As it happens, residual radiation from the primordial universe is still around today – as the cosmic microwave background radiation. It originated 378,000 years after the Big Bang, following a period called the recombination epoch, 13.8 billion years ago. Its redshift is 1,089. Phew.

The relation between redshift (z) and distance (in billions of light years). d_H is the comoving distance between you and the object you're observing. Where it flattens out is the distance out to the edge of the observable universe. Credit: Redshiftimprove/Wikimedia Commons, CC BY-SA 3.0

The relation between redshift (z) and distance (in billions of light years). d_H is the comoving distance between you and the object you’re observing. Where it flattens out is the distance out to the edge of the observable universe. Credit: Redshiftimprove/Wikimedia Commons, CC BY-SA 3.0

A curious redshift is z = 1.4, corresponding to a distance of about 4,200 megaparsec (~0.13 trillion trillion km). Objects that are already this far from us will be moving away faster than at the speed of light. However, this isn’t faster-than-light travel because it doesn’t involve travelling. It’s just a case of the distance between us and the object increasing at such a rate that, if that distance was once covered by light in time t0, light will now need t > t0 to cover it*. The corresponding a(t) = 0.42. I wonder at times if this is what Douglas Adams was referring to (… and at other times I don’t because the exact z at which this happens is 1.69, which means a(t) = 0.37. But it’s something to think about).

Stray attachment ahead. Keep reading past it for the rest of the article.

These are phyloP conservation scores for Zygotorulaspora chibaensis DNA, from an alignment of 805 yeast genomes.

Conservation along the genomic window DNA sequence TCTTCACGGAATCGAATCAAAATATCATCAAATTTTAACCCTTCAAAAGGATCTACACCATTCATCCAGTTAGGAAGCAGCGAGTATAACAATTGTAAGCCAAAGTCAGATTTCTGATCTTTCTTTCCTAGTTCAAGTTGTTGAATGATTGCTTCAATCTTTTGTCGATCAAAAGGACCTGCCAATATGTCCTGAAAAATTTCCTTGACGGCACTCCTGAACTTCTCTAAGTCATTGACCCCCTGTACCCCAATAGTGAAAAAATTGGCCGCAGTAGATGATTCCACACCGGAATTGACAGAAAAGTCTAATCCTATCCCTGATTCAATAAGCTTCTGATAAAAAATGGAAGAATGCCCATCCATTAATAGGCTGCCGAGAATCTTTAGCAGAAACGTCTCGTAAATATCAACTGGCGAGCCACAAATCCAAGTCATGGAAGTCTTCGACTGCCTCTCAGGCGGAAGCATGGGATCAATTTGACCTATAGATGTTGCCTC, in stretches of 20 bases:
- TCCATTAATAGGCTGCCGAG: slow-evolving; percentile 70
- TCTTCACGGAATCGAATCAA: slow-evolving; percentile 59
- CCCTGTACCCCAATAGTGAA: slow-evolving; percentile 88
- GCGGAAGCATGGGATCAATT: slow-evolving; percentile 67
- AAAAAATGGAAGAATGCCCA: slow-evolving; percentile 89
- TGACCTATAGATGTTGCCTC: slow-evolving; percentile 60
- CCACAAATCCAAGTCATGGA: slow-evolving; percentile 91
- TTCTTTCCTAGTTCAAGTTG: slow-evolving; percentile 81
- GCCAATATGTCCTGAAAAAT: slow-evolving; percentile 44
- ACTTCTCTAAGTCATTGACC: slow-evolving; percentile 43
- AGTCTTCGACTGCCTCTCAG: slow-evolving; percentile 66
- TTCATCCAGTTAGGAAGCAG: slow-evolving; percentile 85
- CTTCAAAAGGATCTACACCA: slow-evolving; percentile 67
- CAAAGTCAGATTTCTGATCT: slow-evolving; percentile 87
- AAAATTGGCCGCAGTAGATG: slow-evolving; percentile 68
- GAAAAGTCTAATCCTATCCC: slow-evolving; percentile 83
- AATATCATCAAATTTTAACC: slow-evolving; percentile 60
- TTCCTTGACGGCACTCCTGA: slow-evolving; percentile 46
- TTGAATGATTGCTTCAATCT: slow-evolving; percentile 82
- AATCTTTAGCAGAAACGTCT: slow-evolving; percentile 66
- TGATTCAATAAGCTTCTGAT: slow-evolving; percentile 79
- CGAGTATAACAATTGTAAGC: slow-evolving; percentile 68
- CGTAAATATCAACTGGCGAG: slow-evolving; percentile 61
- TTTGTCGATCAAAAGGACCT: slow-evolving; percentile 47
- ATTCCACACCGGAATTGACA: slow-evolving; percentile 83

Ultimately, we will never be able to detect any electromagnetic radiation from before the recombination epoch 13.8 billion years ago; then again, the universe has since expanded, leaving the supposed edge of the observable universe 46.5 billion lightyears away in any direction. In the same vein, we can imagine there will be a distance (closing in) at which objects are moving away from us so fast that the photons from their surface never reach us. These objects will define the outermost edges of the potentially observable universe, nature’s paltry alms to our insatiable hunger.

Now, a gentle reminder that the universe is expanding a wee bit faster than we thought it was. This means that our theoretical predictions, founded on Einstein’s theories of relativity, have been wrong for some reason; perhaps we haven’t properly accounted for the effects of dark matter? This also means that, in an Asimovian tale, there could be a twist in the plot.

*When making such a measurement, Earthlings assume that Earth as seen from the object is at rest and that it’s the object that is moving. In other words: we measure the relative velocity. A third observer will notice both Earth and the object to be moving away, and her measurement of the velocity between us will be different.


Particle physics

Candidate Higgs boson event from collisions in 2012 between protons in the ATLAS detector on the LHC. Credit: ATLAS/CERN

Candidate Higgs boson event from collisions in 2012 between protons in the ATLAS detector on the LHC. Credit: ATLAS/CERN